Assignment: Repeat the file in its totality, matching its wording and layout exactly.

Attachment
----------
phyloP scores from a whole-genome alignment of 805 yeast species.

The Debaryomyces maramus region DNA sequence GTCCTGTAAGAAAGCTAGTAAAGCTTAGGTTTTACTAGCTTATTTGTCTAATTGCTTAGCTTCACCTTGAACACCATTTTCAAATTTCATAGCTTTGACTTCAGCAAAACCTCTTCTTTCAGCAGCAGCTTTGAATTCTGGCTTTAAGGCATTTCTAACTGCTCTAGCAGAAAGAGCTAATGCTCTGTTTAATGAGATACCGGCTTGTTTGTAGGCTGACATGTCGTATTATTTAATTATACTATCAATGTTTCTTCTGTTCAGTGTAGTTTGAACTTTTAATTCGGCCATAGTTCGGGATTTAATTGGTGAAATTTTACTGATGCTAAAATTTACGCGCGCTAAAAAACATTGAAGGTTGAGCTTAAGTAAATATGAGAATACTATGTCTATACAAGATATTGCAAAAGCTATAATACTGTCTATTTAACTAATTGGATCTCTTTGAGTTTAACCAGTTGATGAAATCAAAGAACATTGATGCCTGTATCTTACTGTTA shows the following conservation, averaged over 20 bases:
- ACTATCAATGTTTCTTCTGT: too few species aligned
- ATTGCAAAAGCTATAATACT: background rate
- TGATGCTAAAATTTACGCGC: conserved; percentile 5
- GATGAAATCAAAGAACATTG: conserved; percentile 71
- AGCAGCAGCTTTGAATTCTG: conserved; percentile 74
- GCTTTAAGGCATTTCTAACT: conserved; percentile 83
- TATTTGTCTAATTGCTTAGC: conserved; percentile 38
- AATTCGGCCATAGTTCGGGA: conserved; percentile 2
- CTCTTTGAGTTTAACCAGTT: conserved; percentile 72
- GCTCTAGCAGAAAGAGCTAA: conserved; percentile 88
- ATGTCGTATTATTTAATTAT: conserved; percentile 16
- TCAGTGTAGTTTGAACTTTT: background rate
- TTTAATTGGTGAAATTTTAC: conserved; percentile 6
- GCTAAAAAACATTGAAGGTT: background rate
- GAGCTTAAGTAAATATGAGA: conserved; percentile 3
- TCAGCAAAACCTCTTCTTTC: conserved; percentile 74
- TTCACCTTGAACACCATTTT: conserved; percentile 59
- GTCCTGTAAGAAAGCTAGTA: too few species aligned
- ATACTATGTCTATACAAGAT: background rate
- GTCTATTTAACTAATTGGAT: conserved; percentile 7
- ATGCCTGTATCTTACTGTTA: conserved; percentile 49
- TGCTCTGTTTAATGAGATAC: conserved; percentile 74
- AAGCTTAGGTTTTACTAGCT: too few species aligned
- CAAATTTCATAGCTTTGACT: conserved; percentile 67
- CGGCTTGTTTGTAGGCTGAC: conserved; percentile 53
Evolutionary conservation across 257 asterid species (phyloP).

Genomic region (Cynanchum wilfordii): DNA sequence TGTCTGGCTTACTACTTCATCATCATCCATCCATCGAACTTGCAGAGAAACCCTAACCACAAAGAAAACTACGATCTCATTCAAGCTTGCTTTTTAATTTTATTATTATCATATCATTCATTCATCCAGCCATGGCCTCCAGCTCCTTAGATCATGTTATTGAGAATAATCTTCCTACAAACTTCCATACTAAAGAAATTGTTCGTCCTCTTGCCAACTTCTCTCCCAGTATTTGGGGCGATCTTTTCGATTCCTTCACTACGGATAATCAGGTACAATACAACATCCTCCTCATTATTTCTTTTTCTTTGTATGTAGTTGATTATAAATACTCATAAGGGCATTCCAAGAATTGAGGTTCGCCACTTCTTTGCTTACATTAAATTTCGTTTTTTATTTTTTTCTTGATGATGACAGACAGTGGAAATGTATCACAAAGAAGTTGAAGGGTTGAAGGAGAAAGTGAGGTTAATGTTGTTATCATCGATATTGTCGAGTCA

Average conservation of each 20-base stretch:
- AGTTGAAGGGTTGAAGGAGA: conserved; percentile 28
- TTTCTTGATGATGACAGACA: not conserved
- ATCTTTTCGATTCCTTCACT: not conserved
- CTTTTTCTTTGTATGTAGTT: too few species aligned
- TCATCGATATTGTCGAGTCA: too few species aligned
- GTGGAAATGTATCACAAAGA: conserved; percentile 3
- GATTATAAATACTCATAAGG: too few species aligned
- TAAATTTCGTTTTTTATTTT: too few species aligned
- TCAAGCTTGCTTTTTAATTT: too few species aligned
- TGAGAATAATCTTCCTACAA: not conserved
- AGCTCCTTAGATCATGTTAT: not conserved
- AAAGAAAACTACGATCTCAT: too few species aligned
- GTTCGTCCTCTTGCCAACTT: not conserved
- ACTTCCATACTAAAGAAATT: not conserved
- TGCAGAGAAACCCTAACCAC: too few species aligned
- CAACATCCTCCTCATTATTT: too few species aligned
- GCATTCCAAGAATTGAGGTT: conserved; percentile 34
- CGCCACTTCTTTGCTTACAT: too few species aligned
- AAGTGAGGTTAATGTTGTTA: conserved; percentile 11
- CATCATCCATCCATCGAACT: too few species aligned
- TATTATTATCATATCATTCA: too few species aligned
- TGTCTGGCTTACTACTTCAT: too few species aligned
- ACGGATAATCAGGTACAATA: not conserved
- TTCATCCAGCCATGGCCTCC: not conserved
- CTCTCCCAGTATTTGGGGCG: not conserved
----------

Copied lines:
phyloP scores from a whole-genome alignment of 805 yeast species.

The Debaryomyces maramus region DNA sequence GTCCTGTAAGAAAGCTAGTAAAGCTTAGGTTTTACTAGCTTATTTGTCTAATTGCTTAGCTTCACCTTGAACACCATTTTCAAATTTCATAGCTTTGACTTCAGCAAAACCTCTTCTTTCAGCAGCAGCTTTGAATTCTGGCTTTAAGGCATTTCTAACTGCTCTAGCAGAAAGAGCTAATGCTCTGTTTAATGAGATACCGGCTTGTTTGTAGGCTGACATGTCGTATTATTTAATTATACTATCAATGTTTCTTCTGTTCAGTGTAGTTTGAACTTTTAATTCGGCCATAGTTCGGGATTTAATTGGTGAAATTTTACTGATGCTAAAATTTACGCGCGCTAAAAAACATTGAAGGTTGAGCTTAAGTAAATATGAGAATACTATGTCTATACAAGATATTGCAAAAGCTATAATACTGTCTATTTAACTAATTGGATCTCTTTGAGTTTAACCAGTTGATGAAATCAAAGAACATTGATGCCTGTATCTTACTGTTA shows the following conservation, averaged over 20 bases:
- ACTATCAATGTTTCTTCTGT: too few species aligned
- ATTGCAAAAGCTATAATACT: background rate
- TGATGCTAAAATTTACGCGC: conserved; percentile 5
- GATGAAATCAAAGAACATTG: conserved; percentile 71
- AGCAGCAGCTTTGAATTCTG: conserved; percentile 74
- GCTTTAAGGCATTTCTAACT: conserved; percentile 83
- TATTTGTCTAATTGCTTAGC: conserved; percentile 38
- AATTCGGCCATAGTTCGGGA: conserved; percentile 2
- CTCTTTGAGTTTAACCAGTT: conserved; percentile 72
- GCTCTAGCAGAAAGAGCTAA: conserved; percentile 88
- ATGTCGTATTATTTAATTAT: conserved; percentile 16
- TCAGTGTAGTTTGAACTTTT: background rate
- TTTAATTGGTGAAATTTTAC: conserved; percentile 6
- GCTAAAAAACATTGAAGGTT: background rate
- GAGCTTAAGTAAATATGAGA: conserved; percentile 3
- TCAGCAAAACCTCTTCTTTC: conserved; percentile 74
- TTCACCTTGAACACCATTTT: conserved; percentile 59
- GTCCTGTAAGAAAGCTAGTA: too few species aligned
- ATACTATGTCTATACAAGAT: background rate
- GTCTATTTAACTAATTGGAT: conserved; percentile 7
- ATGCCTGTATCTTACTGTTA: conserved; percentile 49
- TGCTCTGTTTAATGAGATAC: conserved; percentile 74
- AAGCTTAGGTTTTACTAGCT: too few species aligned
- CAAATTTCATAGCTTTGACT: conserved; percentile 67
- CGGCTTGTTTGTAGGCTGAC: conserved; percentile 53
Evolutionary conservation across 257 asterid species (phyloP).

Genomic region (Cynanchum wilfordii): DNA sequence TGTCTGGCTTACTACTTCATCATCATCCATCCATCGAACTTGCAGAGAAACCCTAACCACAAAGAAAACTACGATCTCATTCAAGCTTGCTTTTTAATTTTATTATTATCATATCATTCATTCATCCAGCCATGGCCTCCAGCTCCTTAGATCATGTTATTGAGAATAATCTTCCTACAAACTTCCATACTAAAGAAATTGTTCGTCCTCTTGCCAACTTCTCTCCCAGTATTTGGGGCGATCTTTTCGATTCCTTCACTACGGATAATCAGGTACAATACAACATCCTCCTCATTATTTCTTTTTCTTTGTATGTAGTTGATTATAAATACTCATAAGGGCATTCCAAGAATTGAGGTTCGCCACTTCTTTGCTTACATTAAATTTCGTTTTTTATTTTTTTCTTGATGATGACAGACAGTGGAAATGTATCACAAAGAAGTTGAAGGGTTGAAGGAGAAAGTGAGGTTAATGTTGTTATCATCGATATTGTCGAGTCA

Average conservation of each 20-base stretch:
- AGTTGAAGGGTTGAAGGAGA: conserved; percentile 28
- TTTCTTGATGATGACAGACA: not conserved
- ATCTTTTCGATTCCTTCACT: not conserved
- CTTTTTCTTTGTATGTAGTT: too few species aligned
- TCATCGATATTGTCGAGTCA: too few species aligned
- GTGGAAATGTATCACAAAGA: conserved; percentile 3
- GATTATAAATACTCATAAGG: too few species aligned
- TAAATTTCGTTTTTTATTTT: too few species aligned
- TCAAGCTTGCTTTTTAATTT: too few species aligned
- TGAGAATAATCTTCCTACAA: not conserved
- AGCTCCTTAGATCATGTTAT: not conserved
- AAAGAAAACTACGATCTCAT: too few species aligned
- GTTCGTCCTCTTGCCAACTT: not conserved
- ACTTCCATACTAAAGAAATT: not conserved
- TGCAGAGAAACCCTAACCAC: too few species aligned
- CAACATCCTCCTCATTATTT: too few species aligned
- GCATTCCAAGAATTGAGGTT: conserved; percentile 34
- CGCCACTTCTTTGCTTACAT: too few species aligned
- AAGTGAGGTTAATGTTGTTA: conserved; percentile 11
- CATCATCCATCCATCGAACT: too few species aligned
- TATTATTATCATATCATTCA: too few species aligned
- TGTCTGGCTTACTACTTCAT: too few species aligned
- ACGGATAATCAGGTACAATA: not conserved
- TTCATCCAGCCATGGCCTCC: not conserved
- CTCTCCCAGTATTTGGGGCG: not conserved